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3 min
the corn supremacy

Bourbon starts with corn, which makes it an agricultural product. Agriculture is subject to shifts in weather and climate as well as market prices, and quality can vary because of dozens of different factors. Because of this, corn is often tested rigorously before a distillery will accept it, and these quality control measures are often part of distillery tours. Each distillery has its own testing process, and the differences between large and small distilleries might be surprising, especially when it comes to those small distilleries that grow their own corn. Large distilleries often test for things like mould, moisture content, and the presence of diesel fuel that could have entered somewhere in the harvesting or transportation of the grains. Smaller distilleries also have these concerns, but those that grow their own…

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3 min
lost history of sour mash

The sour mash method made Tennessee whiskey and Kentucky Bourbon famous. It’s also known as yeast-backing and back-setting in using a similar method practised for thousands of years to make sourdough bread and beer by preserving the yeast culture from batch to batch. In Bourbon production, a residual of the distilled spent wash from the still is added to a fresh batch of wash to be fermented. Bourbon distillers usually add up to 35 per cent of the spent wash (also called backset, slops or stillage). In other distilling industries, it’s called acidification, lees or dunder. The carbon dioxide bubbling through the wash forms carbonic acid during fermentation, causing the beer to taste mildly sour. Peter Shaw advocated that 17th century English distillers acidify or sour their washes by adding the…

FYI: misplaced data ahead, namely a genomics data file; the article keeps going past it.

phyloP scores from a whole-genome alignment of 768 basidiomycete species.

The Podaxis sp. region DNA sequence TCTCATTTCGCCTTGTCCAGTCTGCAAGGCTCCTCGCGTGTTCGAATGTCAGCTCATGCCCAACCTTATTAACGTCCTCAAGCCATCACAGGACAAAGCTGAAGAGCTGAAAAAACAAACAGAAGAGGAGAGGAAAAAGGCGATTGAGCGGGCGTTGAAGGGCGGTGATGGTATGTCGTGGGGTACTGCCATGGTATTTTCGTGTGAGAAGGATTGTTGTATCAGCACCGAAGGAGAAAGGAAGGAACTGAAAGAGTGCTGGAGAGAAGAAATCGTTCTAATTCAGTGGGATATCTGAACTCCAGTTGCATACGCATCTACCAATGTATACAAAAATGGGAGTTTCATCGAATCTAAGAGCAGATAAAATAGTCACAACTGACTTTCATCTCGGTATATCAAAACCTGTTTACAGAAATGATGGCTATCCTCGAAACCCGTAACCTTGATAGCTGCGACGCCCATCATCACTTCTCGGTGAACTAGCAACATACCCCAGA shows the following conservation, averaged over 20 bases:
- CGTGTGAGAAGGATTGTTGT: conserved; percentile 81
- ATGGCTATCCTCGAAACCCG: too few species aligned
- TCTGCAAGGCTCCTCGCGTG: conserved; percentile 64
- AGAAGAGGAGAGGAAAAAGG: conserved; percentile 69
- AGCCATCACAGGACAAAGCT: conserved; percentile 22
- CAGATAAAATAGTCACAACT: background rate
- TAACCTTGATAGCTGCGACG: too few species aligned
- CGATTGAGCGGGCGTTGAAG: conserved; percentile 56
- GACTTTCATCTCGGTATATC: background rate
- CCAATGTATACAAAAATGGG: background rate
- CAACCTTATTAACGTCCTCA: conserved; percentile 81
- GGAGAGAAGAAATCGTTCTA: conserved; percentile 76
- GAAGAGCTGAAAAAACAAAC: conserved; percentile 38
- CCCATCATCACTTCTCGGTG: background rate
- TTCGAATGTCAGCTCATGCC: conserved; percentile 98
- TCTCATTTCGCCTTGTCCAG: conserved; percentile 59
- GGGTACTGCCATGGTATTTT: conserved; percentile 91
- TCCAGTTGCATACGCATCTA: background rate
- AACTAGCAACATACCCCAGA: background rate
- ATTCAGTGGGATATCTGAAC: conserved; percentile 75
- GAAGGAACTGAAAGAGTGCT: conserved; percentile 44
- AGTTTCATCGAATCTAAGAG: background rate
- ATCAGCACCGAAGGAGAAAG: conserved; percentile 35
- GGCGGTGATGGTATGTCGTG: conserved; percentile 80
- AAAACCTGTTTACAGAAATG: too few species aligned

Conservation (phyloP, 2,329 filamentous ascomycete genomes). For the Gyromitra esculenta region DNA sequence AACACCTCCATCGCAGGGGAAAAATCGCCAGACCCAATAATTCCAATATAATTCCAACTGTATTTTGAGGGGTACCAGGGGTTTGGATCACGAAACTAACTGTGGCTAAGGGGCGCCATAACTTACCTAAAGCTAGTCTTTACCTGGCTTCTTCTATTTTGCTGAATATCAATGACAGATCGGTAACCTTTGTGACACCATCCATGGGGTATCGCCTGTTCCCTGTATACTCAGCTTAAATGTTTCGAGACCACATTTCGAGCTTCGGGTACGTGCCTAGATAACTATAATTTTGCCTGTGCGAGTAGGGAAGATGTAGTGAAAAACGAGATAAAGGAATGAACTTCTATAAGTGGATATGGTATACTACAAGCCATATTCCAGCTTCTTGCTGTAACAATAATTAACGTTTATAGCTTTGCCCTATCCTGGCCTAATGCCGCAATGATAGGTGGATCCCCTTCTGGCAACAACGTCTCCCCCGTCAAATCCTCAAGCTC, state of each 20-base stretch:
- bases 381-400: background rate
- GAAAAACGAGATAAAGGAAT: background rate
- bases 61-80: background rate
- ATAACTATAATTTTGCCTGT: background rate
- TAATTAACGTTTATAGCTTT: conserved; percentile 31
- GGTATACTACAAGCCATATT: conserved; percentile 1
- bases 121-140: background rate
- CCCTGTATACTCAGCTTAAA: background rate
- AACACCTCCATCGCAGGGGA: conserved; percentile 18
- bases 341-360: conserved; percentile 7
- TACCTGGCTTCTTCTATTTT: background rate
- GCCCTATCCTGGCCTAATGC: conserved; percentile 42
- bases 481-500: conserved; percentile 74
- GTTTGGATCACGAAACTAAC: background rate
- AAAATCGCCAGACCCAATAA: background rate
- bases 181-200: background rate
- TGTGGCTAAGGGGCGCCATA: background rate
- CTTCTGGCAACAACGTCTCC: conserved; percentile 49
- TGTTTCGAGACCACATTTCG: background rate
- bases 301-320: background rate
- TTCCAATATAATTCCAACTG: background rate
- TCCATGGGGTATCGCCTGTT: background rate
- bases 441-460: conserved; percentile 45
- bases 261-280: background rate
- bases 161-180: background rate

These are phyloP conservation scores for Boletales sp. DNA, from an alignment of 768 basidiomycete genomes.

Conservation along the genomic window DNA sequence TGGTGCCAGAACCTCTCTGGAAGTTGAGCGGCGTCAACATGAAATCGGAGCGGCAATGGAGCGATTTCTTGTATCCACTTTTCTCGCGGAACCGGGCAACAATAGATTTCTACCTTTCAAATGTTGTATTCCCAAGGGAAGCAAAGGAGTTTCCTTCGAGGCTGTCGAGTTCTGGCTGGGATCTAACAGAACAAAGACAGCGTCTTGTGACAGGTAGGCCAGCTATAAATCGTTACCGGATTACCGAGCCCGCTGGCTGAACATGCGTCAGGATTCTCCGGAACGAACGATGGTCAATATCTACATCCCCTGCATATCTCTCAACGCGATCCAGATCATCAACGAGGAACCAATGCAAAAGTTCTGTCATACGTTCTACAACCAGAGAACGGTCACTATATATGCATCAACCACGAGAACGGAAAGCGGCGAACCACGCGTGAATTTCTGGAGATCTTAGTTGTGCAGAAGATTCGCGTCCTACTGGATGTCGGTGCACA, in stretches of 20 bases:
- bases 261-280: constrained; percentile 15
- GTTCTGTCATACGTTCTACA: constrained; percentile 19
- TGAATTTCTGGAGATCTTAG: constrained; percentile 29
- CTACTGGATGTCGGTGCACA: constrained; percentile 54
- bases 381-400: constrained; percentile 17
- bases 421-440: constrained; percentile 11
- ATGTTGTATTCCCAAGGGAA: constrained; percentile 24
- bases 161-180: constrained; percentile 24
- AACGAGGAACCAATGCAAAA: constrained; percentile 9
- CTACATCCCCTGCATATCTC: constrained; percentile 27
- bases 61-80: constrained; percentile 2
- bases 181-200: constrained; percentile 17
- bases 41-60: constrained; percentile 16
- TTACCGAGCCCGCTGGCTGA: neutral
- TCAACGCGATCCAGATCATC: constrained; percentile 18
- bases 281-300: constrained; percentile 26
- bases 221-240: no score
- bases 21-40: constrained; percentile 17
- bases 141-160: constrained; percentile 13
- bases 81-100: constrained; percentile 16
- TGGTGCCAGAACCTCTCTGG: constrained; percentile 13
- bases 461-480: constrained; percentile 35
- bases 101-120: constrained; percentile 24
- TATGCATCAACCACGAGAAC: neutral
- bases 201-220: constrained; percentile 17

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8 min
new beginnings

Up until a few years ago, the name ‘Saburomaru Distillery’ would have drawn a blank, even from the most fanatic Japanese whisky enthusiast. Then, in early 2016, when the name started to be heard at whisky events in Japan left and right, it was invariably met with tilted heads and questions along the lines of: is this a real distillery making real whisky from scratch? The answer was yes, but the set-up of the distillery was idiosyncratic to say the least and the bulk of the malt whisky produced at Saburomaru distillery was destined for a bottom-shelf blend called ‘Sunshine Whisky’. Making whisky is a side gig for the people at Wakatsuru Shuzo, the company that owns and runs Saburomaru Distillery, based in Tonami, Toyama prefecture. Wakatsuru’s main business, since its…